We first worked with Spectrum Designs, the maker of customized apparel, totes and hats made by young people with autism in 2012. A small company with a big heart and expansive ambitions, Spectrum Designs is a success story still unfolding. Beyond producing merchandise for regional and autism-specific organizations, the firm recently signed with national and global businesses such as Facebook, Neiman Marcus, Bloomberg, KPMG and Accenture. It is now an approved vendor of customized products at Staples, and was recently awarded a 3-year contract to produce over 4000 pieces of safety wear to the Metropolitan Transit Authority of New York.
We cannot be prouder of our support for this grantee, which was made possible by our benefit event, Night of Too Many Stars.
Along with our grant, NEXT for AUTISM helped Spectrum Designs develop strategies to better engage employees with ASD and improve productivity. On a visit, we noticed a lack of follow-through among some workers. When they completed their tasks, these workers simply waited to be told what to do next. While this behavior is typical of people with ASD, it can be remedied with clear communications and concrete, visual instruction. We encouraged Patrick Bardsley, Spectrum’s president, and his team to visit the Walgreens Connecticut Distribution Center, an exemplary work site for people with developmental disabilities. The team met Joe Wendover, a Walgreens site manager and an expert in workplace optimization for people with developmental disabilities. After a day spent touring the facility, they left with immediately useful ideas.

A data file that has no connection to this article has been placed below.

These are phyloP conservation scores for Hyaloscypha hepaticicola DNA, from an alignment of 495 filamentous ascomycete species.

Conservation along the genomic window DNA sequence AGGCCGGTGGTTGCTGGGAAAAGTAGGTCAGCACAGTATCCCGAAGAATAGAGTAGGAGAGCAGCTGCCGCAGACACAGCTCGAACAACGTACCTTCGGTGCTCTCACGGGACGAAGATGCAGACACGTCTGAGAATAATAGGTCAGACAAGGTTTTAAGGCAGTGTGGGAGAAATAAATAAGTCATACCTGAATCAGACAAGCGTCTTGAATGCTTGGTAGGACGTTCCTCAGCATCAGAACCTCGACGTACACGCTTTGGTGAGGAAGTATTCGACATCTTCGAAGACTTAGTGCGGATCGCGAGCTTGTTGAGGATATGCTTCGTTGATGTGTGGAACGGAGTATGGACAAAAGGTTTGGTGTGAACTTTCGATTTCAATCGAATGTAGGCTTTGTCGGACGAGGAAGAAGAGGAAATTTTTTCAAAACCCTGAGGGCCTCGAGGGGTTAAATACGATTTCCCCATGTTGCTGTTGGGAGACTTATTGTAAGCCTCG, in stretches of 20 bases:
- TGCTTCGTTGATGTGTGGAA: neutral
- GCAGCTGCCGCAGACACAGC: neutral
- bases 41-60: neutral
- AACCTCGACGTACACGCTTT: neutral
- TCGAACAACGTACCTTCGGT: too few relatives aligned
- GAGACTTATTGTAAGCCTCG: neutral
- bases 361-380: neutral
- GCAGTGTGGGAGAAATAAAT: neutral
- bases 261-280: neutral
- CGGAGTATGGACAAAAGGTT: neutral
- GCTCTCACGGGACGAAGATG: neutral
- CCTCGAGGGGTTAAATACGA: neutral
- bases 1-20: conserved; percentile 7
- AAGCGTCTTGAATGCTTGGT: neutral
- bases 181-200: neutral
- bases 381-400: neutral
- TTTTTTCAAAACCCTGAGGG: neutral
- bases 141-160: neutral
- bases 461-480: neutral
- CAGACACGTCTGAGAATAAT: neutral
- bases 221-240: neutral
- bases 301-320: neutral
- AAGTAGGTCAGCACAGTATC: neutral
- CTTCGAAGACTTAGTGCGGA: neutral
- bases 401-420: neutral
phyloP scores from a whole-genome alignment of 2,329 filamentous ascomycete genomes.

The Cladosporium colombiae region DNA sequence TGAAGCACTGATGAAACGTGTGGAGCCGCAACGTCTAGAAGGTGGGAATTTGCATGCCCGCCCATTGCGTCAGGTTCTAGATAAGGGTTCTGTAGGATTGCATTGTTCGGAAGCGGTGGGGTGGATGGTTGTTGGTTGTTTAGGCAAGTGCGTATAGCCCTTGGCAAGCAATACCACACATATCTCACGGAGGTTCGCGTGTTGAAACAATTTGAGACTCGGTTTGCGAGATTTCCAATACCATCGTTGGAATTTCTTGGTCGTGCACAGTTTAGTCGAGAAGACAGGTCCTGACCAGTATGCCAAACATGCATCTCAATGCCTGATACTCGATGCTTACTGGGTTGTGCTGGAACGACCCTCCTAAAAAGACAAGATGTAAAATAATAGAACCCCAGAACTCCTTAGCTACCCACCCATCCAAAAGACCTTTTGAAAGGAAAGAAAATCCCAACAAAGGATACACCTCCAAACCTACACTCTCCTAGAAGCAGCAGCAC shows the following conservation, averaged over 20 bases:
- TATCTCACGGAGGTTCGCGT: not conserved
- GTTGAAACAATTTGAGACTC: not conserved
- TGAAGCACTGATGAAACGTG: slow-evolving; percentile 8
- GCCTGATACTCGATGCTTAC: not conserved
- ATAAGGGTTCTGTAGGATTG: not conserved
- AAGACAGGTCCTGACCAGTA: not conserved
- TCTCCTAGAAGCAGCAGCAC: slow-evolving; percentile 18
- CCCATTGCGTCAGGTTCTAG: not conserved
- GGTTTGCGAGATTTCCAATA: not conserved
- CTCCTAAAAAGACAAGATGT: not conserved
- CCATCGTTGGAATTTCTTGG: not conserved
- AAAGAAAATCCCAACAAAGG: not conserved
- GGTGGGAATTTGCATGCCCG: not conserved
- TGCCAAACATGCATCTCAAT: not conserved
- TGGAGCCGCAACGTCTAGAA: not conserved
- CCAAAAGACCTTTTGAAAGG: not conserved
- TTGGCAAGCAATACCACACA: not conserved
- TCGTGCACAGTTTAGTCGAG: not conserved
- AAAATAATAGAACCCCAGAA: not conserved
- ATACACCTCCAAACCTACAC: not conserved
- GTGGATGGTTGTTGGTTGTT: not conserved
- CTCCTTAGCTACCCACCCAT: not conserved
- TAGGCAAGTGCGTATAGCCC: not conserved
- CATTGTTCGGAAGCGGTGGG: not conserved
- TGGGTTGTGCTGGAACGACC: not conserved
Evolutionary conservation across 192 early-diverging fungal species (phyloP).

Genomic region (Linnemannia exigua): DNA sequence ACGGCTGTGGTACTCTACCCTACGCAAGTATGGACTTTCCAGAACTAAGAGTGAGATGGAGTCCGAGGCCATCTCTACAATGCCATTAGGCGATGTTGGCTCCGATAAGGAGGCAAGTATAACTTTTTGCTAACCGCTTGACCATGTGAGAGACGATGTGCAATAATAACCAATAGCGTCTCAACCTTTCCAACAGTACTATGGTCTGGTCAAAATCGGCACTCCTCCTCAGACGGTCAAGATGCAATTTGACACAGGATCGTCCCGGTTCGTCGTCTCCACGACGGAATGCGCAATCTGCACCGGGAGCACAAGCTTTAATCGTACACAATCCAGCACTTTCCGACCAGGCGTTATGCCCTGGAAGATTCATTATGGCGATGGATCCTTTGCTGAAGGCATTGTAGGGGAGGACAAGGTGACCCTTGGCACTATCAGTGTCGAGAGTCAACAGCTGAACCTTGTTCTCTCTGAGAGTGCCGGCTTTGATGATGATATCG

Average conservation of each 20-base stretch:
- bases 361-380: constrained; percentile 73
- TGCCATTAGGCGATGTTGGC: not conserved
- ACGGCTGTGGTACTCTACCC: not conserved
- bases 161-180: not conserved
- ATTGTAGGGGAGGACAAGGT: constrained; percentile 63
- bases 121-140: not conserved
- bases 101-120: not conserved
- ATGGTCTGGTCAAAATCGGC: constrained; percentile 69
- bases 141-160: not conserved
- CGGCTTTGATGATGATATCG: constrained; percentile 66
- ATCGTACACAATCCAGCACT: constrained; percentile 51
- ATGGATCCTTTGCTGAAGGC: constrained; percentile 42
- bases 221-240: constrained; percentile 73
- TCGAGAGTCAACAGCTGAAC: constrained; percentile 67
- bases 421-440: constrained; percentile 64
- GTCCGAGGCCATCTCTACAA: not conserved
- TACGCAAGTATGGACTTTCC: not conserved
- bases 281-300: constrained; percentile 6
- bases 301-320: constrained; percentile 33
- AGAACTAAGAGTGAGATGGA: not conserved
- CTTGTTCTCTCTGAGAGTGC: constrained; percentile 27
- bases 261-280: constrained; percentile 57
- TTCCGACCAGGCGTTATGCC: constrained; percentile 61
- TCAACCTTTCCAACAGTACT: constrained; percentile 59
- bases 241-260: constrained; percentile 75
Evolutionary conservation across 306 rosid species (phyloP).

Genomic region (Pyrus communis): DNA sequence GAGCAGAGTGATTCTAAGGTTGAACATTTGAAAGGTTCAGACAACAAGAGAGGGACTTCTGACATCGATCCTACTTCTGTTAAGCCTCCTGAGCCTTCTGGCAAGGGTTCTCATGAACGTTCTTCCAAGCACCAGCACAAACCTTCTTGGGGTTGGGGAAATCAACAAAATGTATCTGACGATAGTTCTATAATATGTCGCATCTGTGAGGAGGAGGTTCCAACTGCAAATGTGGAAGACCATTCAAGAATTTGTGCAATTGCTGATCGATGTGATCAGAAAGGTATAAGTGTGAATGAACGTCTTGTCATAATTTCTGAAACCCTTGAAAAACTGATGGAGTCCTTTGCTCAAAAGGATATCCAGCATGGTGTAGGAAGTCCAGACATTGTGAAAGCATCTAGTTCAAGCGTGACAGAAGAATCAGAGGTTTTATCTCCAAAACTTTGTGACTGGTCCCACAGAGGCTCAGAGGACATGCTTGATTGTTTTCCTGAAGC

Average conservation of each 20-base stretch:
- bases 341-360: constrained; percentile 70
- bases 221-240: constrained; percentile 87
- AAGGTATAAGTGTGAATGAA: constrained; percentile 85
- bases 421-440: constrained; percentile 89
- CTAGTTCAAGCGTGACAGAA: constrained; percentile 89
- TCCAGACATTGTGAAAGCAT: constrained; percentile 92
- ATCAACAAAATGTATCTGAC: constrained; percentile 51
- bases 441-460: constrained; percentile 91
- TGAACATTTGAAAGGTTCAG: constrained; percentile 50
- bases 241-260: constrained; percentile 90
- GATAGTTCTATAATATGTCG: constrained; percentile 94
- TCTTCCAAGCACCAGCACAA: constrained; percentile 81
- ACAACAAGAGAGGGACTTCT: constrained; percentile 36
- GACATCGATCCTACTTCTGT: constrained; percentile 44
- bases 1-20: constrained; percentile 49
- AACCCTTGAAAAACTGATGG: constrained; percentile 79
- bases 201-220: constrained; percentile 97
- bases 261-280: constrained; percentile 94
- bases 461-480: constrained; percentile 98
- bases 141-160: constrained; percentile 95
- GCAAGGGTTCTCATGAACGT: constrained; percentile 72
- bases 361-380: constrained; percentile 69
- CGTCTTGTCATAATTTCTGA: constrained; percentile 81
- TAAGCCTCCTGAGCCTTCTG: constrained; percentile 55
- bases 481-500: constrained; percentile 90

“It was amazing,” recalled Mr. Bardsley. “There were visual aids and prompts everywhere.” “The principles hat guide Joe’s work will be very helpful to us.”
On returning to Spectrum Designs, Mr. Bardsley and his team quickly implemented some of Walgreens’ visual strategies. They created signs for each of their work stations, with names and pictures that appealed to the young workers. An eight-armed printing machine became The Octopus, enabling supervisors to easily provide directions to employees. A drying machine with a conveyor belt that required a worker on each end was renamed the Dragon Front and the Dragon Back, again making directions and staff deployment more efficient.
Borrowing from Walgreens, the team has taped lines on the floor of its current space to mark off distinct stations and pathways to improve the workflow. These simple visual cues, while seeming to point out the obvious, are crucial to literal learners with ASD. Spectrum Designs plans to reproduce and enhance these visual aids in a new, significantly larger space that it is moving to this fall.
Based on further advice from NEXT for AUTISM, Spectrum Designs will apply a portion of its grant to expand business-to-business commerce, specifically to attend trade shows, develop a marketing plan, update its business plan, and invest in printing samples for use when pitching to new clients.
“This is a path that is not well-trodden [by non-profits],” said Mr. Bardsley, “We welcome NEXT for AUTISM’s perspective on expanding our business-to-business clientele and enabling productivity among our employees.”
Though he operates a non-profit, Patrick Bardsley holds Spectrum Designs to professional, business standards. “We are a business first,” he explained, “as far as our clients are concerned, we care about price, quality, and time frame”
With respect to people with autism, however, Spectrum Designs remains true to its heart and the belief thatpeople with autism can be trained and nurtured to become productive members of society – a perfect alignment with NEXT for AUTISM and our values.
Please visit www.spectrumdesigns.org for more information. Congratulations to Spectrum Designs on opening its new and expansive plant in the fall of 2017!